It didn't even take an hour before i gravitated to the other guys that did want to try every single bit of software that came out but didn't want to ask their parents for ƒ50,-- to go buy it or have to find copies of in the US or Japan. The people who knew assembler and had fun taking up the challenge of removing any form of copyright protection from any new software that was realeased (even software we knew nothing about and certainly never would use) place a nifty little 'demo' or 'intro' in the 'executable' which would then go on to start the software proparly without it's copy protection engaged. In the computerclub meetings i attended the total attendance would be 5-10 and half of them being 'crackers' in the very very first few meetings but steadily rose with the fall of the purchase costs of the commodore 64 and its various models. Just before the Amiga was released the numbers had shifted to over 100 in attendance and 90 of them 'crackers' devolving the computer club meetings in to pirating/copyfests once a week where everybody copied the cracks from the first ones who'd managed to crack/demo a game or application and distributed their own cracks/demo-ed releases if one noticed that you were the first one to be able to offer it for copying.


You can probably imagine the likes with which i came into contact, befriended, allied with, allied agains, competed with and had “fitties” with as we'd call it today. TFS (The Final Solution, one of the first and certainly one of the best pioneers of the scene that would evolve later that now is mostly referred to as the “demoscene”) was the one who got me to want a computer, helped me get the basics and tought me how to code in assembler enough for me to enjoy the rivalry and competition that came with that emerging “shadowy” side of computers, gaming, hobbying which would become the internet.


By the time the modems became affordable for people (as in beneath the thousands and thousands that only a company would be able to pay) i was quick to bludgeon my parent's resistance to whining into non existence and get them to buy me one and had, though i have been told this claim is refuted by others, the first BBS running in my country which was not operated by a company. I had even managed to obtain sources inside computer shops and dev companies who'd provide me with copies of newly releasing software weeks or even months before the release dates uploading all of it onto my BBS. Uploading and downloading back then was something that required most importanly a humongous huge patience, besides being newtech so mindboggling and beyond comprehension for a staggering large group of “moons” which is what we called those who we perceived as orbitting the real sceners in hopes of being one of the first to get their hands on new releases from the cracking groups that had begun replacing the lone warriors that had built the foundation of the seen upon the countless hours, weeks and sometimes months they spent staring at decompiling code or dumped binary error codes scrolling across screens 16-20 hours a day on average.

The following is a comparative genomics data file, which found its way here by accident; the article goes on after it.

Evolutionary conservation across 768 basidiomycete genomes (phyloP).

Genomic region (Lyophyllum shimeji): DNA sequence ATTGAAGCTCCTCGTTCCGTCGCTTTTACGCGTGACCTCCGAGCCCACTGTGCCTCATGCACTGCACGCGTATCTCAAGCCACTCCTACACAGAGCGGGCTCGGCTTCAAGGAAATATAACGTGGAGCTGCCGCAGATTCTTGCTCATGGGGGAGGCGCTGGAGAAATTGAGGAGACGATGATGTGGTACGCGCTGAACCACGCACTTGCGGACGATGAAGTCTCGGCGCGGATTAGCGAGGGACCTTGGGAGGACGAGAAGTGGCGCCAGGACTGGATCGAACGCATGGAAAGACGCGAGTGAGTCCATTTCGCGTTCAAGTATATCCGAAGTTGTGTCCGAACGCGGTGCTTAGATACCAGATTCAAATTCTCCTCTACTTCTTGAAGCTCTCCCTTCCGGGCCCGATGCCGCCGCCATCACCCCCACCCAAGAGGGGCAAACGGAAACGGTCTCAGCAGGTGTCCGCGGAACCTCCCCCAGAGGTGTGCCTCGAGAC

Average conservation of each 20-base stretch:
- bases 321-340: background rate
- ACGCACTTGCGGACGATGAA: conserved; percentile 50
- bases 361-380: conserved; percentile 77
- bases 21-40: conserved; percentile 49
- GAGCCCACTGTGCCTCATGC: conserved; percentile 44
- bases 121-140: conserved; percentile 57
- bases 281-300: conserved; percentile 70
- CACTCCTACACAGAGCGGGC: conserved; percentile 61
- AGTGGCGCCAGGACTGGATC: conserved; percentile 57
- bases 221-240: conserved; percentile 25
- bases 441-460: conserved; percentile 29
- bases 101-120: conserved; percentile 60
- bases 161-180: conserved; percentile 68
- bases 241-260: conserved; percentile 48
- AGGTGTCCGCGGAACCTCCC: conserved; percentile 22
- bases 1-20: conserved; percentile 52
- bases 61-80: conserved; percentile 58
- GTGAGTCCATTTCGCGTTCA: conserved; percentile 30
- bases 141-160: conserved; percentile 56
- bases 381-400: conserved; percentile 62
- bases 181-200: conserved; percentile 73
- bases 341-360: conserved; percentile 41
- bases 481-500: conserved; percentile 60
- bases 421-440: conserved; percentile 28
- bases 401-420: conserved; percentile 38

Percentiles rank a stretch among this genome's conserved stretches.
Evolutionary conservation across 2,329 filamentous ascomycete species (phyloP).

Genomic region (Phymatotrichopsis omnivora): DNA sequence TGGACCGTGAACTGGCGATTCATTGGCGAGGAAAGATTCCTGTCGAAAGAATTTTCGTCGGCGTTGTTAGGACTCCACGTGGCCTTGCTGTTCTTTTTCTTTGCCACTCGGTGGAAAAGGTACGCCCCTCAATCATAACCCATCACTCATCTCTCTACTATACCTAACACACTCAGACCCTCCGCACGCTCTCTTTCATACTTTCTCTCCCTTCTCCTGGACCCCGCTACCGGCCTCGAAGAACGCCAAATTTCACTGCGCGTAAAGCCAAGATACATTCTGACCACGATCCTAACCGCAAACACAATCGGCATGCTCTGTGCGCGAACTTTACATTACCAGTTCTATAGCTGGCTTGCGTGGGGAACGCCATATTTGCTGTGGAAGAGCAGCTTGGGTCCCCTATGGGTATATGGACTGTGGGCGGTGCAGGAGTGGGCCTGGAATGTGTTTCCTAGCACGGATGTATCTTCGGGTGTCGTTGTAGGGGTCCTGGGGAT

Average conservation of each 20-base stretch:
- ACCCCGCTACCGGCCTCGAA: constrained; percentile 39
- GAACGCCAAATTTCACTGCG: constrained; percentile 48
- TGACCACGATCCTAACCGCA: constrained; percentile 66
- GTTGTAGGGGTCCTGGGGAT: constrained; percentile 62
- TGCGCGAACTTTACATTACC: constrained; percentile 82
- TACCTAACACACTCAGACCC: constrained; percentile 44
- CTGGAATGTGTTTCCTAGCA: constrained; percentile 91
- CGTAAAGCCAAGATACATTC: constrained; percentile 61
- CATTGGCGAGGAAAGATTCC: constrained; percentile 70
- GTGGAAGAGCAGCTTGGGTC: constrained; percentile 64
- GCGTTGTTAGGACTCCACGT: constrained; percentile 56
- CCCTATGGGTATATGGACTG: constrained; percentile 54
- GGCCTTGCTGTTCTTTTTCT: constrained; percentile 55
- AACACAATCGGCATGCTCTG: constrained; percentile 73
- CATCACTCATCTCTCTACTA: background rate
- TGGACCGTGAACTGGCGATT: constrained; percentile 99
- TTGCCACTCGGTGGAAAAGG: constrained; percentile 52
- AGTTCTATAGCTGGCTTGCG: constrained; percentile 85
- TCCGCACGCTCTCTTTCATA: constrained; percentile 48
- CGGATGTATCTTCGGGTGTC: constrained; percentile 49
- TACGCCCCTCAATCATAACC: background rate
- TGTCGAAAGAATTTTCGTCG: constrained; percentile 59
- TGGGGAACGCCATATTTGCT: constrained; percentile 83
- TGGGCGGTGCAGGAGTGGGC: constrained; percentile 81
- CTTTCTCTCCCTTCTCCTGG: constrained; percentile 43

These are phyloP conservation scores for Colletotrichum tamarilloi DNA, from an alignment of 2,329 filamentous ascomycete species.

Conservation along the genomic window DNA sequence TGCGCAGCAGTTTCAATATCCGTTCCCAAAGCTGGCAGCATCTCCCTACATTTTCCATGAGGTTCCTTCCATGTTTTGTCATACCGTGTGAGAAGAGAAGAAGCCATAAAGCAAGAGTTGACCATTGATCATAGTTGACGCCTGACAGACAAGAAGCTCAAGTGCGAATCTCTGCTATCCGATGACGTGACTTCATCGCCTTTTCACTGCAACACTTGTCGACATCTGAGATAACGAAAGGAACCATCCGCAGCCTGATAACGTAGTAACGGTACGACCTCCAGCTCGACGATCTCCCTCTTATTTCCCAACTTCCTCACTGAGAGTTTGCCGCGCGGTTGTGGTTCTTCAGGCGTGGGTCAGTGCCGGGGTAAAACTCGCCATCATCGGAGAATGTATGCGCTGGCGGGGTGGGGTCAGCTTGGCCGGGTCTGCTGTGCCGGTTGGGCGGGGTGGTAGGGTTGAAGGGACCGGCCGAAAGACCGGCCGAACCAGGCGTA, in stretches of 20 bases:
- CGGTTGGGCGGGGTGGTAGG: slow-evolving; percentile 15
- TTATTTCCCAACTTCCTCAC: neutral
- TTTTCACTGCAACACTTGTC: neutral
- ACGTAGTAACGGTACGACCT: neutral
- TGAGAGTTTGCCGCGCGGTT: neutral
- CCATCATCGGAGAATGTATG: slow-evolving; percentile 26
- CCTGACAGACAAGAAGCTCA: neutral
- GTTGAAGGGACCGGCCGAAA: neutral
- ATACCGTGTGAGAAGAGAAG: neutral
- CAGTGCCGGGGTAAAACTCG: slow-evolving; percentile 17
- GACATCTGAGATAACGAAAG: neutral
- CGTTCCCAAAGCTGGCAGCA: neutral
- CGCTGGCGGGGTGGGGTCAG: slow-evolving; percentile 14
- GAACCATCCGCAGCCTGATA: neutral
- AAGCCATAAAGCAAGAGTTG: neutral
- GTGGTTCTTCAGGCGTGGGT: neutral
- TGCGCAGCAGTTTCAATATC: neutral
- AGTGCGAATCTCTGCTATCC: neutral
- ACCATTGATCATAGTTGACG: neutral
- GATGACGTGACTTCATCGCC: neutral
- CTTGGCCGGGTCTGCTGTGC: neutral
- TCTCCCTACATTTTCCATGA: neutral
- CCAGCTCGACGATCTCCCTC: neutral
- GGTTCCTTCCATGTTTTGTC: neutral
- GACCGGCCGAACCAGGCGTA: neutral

A week before the official launch my parents gave me the Commodore Amiga for my birthday, along with an ibm personal computer which they'd intended to stimulate me to persue other interests surrounding my addiction to computers than beating the record for number polygons from which an animated bouncing ball was made up. I must regretfully inform you that eventually both endevours ended in what i never admit to but did have to accept as failure to achieve. I never did break that particular record nor did i persue other interests as a result of being given an ibm personal computer.


The Amiga was so radically different in every way that i could ever imagine would ever matter that it might as well have been beamed to us from an advanced alien civilisation or something. The leap it represented from the c64 (ignoring the c128 and other even more obscure failures from Commodore business machines inc.) that i refused to believe the specs until i had my amiga and i personally made it perform each awesome spec they claimed it could do and saw it happen before my own eyes. From 8 color graphics and sid chip sythesized beep generators (i know i have now hurt some peoples feeling and i apologize) being the bleeding edge we got to explore the limits of in 64kb we were released without supervision into an opulence of being able to show 4069 colors simultaniously on the screen from a palette of 16,4 million colors. We had 4 channel full stereo sound which could be sampled up to rediculous frequencies and the all powerfull Motorola 68000 series cpu! Disk drives with 3,5” disks on which, eventually, 720k could be stored!! Harddrives existed, legand had it, which could store up to 50 megabytes of data! It took some of years to accept that maybe one day there would come a time in which 50Mb of storage could be sensible to be used by any private person.